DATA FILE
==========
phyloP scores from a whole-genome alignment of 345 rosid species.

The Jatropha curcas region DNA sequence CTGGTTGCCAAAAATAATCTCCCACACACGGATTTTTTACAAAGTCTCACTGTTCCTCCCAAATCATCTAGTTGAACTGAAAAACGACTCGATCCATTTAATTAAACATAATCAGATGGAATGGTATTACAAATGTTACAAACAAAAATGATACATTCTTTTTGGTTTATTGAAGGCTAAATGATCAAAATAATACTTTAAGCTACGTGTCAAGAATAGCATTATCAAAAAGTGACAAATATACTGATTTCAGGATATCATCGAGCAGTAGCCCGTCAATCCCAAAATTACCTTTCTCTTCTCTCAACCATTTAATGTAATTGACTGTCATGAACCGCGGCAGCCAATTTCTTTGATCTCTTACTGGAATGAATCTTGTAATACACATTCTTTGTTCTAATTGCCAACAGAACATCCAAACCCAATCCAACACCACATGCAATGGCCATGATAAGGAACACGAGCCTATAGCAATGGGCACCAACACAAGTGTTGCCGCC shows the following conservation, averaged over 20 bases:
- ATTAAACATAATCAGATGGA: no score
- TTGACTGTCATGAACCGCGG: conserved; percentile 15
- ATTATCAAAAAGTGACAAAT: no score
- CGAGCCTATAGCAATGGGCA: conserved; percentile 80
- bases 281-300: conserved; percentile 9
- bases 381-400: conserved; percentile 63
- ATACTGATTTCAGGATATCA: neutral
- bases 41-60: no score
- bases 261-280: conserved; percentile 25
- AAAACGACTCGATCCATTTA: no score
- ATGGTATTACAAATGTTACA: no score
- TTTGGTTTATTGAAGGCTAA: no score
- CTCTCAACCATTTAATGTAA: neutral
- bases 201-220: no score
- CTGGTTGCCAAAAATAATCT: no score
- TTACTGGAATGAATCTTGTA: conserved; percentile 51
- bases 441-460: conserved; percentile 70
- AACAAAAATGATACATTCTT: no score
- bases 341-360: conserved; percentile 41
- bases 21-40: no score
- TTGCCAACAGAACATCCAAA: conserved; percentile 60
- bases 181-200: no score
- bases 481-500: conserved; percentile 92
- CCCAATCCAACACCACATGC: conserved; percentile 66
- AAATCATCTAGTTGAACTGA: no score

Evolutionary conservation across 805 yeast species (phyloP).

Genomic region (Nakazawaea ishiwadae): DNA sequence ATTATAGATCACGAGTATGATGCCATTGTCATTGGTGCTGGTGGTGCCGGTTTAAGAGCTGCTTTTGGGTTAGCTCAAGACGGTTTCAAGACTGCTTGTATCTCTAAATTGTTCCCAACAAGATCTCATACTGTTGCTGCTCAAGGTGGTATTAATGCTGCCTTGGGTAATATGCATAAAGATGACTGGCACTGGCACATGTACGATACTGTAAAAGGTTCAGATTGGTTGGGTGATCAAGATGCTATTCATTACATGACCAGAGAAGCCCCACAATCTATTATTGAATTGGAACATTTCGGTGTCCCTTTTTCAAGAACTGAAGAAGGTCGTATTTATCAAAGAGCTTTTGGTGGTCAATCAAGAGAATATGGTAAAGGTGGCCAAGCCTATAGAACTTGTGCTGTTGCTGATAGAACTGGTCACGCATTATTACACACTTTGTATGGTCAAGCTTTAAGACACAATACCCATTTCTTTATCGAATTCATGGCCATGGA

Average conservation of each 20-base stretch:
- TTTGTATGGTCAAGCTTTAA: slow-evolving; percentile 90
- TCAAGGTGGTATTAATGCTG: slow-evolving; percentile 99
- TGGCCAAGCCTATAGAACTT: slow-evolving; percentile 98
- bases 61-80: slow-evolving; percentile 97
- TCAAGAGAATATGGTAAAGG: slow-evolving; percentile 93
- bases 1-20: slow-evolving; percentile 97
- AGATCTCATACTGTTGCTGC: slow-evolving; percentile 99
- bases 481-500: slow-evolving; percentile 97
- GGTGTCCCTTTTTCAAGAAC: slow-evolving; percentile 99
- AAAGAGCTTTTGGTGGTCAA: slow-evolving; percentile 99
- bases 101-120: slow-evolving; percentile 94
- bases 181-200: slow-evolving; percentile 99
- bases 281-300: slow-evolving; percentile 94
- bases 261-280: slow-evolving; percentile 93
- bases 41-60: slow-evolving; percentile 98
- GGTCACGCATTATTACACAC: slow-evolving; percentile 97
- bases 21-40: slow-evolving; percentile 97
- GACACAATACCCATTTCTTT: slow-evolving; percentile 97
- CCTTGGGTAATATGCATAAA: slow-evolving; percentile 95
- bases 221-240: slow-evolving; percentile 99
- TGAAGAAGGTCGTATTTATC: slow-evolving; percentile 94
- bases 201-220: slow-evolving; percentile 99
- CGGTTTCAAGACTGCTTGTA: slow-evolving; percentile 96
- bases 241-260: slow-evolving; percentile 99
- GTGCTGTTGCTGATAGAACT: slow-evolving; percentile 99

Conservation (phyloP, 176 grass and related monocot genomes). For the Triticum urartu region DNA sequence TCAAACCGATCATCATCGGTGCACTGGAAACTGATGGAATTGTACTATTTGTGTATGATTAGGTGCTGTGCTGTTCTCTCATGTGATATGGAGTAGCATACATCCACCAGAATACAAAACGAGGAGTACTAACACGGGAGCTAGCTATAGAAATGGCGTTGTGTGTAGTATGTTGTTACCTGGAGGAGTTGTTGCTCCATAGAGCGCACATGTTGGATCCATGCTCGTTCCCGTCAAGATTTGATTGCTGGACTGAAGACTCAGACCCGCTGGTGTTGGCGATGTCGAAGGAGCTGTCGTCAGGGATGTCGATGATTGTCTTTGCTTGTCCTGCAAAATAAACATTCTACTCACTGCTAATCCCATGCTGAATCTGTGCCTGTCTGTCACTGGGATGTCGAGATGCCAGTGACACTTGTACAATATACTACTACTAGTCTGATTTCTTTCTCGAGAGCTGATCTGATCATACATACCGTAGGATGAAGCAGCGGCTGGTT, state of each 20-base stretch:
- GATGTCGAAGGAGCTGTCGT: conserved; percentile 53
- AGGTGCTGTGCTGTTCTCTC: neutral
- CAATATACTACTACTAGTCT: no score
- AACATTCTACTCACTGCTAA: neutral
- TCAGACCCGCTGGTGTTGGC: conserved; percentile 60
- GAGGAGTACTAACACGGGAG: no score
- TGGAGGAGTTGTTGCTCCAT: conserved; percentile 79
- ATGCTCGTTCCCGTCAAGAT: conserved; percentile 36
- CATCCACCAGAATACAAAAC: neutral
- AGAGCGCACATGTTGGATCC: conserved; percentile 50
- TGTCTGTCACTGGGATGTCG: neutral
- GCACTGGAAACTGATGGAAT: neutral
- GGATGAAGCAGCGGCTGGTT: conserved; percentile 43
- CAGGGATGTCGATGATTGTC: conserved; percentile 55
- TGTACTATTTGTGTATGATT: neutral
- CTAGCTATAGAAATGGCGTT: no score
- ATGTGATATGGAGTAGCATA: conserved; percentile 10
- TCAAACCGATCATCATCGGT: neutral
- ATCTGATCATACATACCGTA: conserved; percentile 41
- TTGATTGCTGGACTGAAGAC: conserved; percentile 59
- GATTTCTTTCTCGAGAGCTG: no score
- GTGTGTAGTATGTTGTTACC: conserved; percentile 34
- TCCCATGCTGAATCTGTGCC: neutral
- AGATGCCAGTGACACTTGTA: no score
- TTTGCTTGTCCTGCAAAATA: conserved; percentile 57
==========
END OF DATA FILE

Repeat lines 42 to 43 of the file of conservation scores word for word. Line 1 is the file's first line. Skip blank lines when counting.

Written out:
- bases 181-200: slow-evolving; percentile 99
- bases 281-300: slow-evolving; percentile 94